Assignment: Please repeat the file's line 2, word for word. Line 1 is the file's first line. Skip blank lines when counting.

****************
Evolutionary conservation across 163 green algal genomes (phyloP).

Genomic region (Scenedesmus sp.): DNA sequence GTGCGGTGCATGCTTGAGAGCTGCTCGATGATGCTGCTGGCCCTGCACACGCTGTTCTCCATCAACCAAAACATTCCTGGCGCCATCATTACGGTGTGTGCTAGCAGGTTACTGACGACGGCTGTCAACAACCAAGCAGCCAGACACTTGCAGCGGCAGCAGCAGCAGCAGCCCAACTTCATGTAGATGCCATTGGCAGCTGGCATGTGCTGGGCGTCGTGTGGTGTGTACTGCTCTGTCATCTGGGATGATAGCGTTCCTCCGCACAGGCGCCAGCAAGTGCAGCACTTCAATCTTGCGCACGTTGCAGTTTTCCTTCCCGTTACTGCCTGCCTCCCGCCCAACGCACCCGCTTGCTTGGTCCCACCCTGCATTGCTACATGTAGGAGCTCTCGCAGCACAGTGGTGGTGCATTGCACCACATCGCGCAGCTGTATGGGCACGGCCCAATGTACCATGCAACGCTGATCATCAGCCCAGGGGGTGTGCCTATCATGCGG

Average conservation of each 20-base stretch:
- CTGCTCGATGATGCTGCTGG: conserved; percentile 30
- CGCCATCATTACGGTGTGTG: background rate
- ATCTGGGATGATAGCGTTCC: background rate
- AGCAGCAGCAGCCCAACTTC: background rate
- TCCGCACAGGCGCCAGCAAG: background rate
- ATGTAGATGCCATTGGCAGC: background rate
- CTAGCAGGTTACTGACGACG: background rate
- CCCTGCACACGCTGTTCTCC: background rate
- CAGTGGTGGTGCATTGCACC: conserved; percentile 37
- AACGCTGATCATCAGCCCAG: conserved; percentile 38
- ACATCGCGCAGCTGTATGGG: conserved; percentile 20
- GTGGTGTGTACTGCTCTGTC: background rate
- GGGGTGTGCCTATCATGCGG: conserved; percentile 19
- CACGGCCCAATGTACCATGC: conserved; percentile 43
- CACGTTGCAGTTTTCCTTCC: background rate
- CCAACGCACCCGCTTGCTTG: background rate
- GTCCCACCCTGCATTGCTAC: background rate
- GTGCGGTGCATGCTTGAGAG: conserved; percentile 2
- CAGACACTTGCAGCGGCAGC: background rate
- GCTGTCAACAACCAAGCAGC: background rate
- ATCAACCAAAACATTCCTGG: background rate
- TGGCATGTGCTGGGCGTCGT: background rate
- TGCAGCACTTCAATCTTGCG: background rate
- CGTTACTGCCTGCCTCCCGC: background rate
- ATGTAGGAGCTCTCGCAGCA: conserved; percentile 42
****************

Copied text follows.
Genomic region (Scenedesmus sp.): DNA sequence GTGCGGTGCATGCTTGAGAGCTGCTCGATGATGCTGCTGGCCCTGCACACGCTGTTCTCCATCAACCAAAACATTCCTGGCGCCATCATTACGGTGTGTGCTAGCAGGTTACTGACGACGGCTGTCAACAACCAAGCAGCCAGACACTTGCAGCGGCAGCAGCAGCAGCAGCCCAACTTCATGTAGATGCCATTGGCAGCTGGCATGTGCTGGGCGTCGTGTGGTGTGTACTGCTCTGTCATCTGGGATGATAGCGTTCCTCCGCACAGGCGCCAGCAAGTGCAGCACTTCAATCTTGCGCACGTTGCAGTTTTCCTTCCCGTTACTGCCTGCCTCCCGCCCAACGCACCCGCTTGCTTGGTCCCACCCTGCATTGCTACATGTAGGAGCTCTCGCAGCACAGTGGTGGTGCATTGCACCACATCGCGCAGCTGTATGGGCACGGCCCAATGTACCATGCAACGCTGATCATCAGCCCAGGGGGTGTGCCTATCATGCGG